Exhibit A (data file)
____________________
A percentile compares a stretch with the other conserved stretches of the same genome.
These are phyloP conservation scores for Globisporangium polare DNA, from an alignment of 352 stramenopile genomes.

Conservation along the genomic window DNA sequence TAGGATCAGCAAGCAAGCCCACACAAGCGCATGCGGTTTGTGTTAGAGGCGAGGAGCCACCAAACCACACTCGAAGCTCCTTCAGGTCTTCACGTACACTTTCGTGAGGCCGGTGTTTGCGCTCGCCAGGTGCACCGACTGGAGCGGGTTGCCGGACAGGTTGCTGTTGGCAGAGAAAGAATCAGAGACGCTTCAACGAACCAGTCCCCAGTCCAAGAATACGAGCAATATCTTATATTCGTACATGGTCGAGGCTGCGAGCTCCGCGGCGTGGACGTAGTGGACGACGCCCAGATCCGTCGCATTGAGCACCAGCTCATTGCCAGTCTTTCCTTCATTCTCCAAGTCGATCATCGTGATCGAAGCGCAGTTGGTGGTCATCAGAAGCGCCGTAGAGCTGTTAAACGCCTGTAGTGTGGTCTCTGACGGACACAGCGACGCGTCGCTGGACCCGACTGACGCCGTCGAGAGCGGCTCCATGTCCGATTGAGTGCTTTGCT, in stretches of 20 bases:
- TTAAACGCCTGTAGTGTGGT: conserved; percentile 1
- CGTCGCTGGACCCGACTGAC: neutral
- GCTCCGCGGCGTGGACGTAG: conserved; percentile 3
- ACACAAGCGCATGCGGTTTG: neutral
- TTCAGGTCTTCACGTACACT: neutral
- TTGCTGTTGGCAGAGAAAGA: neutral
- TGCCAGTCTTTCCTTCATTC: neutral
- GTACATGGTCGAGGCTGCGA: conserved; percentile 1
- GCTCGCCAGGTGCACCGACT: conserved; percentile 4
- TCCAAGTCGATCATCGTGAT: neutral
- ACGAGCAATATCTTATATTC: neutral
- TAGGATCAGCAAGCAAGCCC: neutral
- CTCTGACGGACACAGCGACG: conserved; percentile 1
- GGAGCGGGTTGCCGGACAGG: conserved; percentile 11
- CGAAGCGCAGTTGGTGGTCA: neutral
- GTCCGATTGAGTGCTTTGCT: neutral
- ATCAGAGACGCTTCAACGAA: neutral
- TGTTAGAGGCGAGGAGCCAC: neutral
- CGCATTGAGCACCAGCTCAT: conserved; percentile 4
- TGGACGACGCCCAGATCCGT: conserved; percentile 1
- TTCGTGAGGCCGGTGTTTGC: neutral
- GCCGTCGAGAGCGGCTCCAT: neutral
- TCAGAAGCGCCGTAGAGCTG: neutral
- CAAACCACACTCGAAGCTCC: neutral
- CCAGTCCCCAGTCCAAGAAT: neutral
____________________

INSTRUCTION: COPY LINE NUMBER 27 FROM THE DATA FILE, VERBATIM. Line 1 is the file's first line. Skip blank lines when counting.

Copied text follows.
- CAAACCACACTCGAAGCTCC: neutral